According to a report from the national disease agency State Serum Institute (SSI), last week saw the infection rate for children aged 6-11 years reach 1,328 per 100,000, the highest recorded in Denmark.
“It’s clear to see that it’s children who are currently carrying infections and we are also seeing that they are passing them on to families and close contacts,” SSI departmental medical consultant Rebecca Legarth said in a statement.
“So although children maybe do not get so sick with Covid-19, people close to them can get infected and get sick,” Legarth said.
A number of outbreaks have been reported at Danish schools. Just under 200 schools reported possible outbreaks last week, particularly in younger and intermediate age groups. Denmark allows vaccination of children aged 12 years and above.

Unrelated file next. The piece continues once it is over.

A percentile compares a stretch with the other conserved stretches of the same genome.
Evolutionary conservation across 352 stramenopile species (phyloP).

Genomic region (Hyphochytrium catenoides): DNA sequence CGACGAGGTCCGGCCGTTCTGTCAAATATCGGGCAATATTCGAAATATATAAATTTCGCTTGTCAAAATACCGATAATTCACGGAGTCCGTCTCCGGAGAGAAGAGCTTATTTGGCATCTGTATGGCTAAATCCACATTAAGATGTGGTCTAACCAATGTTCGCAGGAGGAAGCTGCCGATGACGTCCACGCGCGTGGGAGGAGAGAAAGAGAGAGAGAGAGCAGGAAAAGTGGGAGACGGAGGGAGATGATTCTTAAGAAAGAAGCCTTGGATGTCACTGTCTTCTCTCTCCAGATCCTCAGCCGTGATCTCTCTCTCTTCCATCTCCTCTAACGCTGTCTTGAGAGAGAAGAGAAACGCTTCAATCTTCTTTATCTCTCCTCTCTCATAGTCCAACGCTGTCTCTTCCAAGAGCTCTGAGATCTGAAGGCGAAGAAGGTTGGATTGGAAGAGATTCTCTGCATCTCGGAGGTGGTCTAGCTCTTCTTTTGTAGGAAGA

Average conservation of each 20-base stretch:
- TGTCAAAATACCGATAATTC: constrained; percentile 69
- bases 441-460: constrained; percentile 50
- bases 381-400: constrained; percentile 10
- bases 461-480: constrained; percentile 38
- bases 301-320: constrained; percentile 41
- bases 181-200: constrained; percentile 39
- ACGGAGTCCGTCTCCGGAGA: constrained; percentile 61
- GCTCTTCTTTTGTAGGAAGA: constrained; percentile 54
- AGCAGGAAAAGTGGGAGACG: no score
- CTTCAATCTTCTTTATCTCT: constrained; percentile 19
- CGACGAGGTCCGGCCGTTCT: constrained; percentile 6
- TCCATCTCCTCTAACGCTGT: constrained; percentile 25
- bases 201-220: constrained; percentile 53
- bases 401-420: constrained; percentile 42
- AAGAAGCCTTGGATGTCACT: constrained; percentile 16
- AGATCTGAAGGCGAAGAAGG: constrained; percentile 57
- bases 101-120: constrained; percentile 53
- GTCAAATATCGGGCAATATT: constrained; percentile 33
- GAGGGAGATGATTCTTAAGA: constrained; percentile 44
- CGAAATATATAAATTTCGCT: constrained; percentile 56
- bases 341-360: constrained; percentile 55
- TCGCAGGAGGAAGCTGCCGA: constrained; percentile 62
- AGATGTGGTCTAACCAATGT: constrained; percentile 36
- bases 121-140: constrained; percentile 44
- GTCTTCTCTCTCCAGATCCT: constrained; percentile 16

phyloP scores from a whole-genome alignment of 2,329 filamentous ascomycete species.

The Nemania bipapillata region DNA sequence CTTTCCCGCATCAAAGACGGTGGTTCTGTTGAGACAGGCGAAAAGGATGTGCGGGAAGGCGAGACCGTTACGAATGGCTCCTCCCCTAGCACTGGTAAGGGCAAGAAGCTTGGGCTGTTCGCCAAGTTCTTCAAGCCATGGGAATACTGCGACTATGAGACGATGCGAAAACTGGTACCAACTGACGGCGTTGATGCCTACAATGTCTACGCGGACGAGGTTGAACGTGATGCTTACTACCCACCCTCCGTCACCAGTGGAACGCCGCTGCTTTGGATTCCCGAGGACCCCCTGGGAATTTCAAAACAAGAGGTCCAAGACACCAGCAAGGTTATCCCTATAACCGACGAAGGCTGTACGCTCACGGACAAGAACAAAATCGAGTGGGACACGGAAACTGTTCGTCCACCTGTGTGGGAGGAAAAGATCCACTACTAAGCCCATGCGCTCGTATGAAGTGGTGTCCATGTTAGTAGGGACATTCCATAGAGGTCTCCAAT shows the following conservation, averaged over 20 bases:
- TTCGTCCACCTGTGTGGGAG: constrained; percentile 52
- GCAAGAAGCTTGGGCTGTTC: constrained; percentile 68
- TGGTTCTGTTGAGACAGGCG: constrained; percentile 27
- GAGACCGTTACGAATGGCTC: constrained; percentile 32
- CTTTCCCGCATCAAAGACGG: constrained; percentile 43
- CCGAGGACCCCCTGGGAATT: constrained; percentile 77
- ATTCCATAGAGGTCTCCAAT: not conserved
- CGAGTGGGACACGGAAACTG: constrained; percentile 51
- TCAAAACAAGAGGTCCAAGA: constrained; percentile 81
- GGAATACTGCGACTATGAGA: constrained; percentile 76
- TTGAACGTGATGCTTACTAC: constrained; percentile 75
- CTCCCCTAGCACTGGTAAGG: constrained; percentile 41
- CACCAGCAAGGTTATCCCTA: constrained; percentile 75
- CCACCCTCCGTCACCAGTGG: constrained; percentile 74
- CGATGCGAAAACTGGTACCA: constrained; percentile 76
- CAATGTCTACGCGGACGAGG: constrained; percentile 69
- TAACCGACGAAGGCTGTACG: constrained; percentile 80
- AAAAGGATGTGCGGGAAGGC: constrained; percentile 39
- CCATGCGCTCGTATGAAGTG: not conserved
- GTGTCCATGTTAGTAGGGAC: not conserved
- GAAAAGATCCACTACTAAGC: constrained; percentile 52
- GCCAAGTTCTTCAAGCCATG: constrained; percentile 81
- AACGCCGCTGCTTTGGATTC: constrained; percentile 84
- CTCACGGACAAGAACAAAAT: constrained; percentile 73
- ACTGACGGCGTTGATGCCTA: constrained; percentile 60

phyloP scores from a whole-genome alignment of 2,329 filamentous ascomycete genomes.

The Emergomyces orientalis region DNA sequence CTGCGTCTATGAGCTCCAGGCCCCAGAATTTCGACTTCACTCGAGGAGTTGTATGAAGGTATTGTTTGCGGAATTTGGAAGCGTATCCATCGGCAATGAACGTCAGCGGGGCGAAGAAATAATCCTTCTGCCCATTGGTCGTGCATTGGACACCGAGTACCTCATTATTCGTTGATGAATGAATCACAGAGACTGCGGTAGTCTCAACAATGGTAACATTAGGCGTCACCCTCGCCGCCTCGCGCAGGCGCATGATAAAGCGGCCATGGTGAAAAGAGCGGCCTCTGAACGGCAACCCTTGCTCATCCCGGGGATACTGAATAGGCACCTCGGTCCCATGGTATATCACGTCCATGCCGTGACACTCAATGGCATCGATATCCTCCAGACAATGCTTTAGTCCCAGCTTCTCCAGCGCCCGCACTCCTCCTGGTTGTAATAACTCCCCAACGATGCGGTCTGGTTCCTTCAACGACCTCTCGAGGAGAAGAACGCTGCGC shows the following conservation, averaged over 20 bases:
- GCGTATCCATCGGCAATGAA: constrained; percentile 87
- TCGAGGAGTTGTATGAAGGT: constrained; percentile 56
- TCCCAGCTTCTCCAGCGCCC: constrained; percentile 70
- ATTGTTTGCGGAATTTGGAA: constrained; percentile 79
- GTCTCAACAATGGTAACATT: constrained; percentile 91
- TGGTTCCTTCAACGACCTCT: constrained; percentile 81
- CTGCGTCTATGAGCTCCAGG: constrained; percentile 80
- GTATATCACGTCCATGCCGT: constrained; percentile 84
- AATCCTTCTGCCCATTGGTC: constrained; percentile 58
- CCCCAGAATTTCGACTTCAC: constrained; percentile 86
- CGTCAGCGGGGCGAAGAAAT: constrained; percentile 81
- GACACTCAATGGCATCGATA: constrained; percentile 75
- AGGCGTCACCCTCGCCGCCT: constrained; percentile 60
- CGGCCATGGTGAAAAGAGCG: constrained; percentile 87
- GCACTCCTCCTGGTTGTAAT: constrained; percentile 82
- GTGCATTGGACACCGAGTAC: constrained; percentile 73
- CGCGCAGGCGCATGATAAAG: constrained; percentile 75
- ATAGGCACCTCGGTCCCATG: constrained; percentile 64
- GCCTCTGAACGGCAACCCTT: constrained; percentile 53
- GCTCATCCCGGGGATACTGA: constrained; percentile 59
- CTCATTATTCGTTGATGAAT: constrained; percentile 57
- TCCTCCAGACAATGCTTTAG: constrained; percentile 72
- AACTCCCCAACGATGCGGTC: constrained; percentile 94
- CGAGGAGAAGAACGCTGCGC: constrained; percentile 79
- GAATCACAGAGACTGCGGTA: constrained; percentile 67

Seven schools – in Sorø, Herlev, Frederikssund, Odense, Frederiksberg, Copenhagen and Gentofte – are currently closed due to coronavirus outbreaks, according to Danish Patient Safety Authority data.
The infection rate for the Danish population in general is currently 388 per 100,000 residents, less than one third of the rate for children. But this should be seen in context with the fact that children are not vaccinated.
According to SSI, the infection rate for people vaccinated against Covid-19 is currently 279 per 100,000 residents. For unvaccinated people, the figure is 834 per 100,000 residents.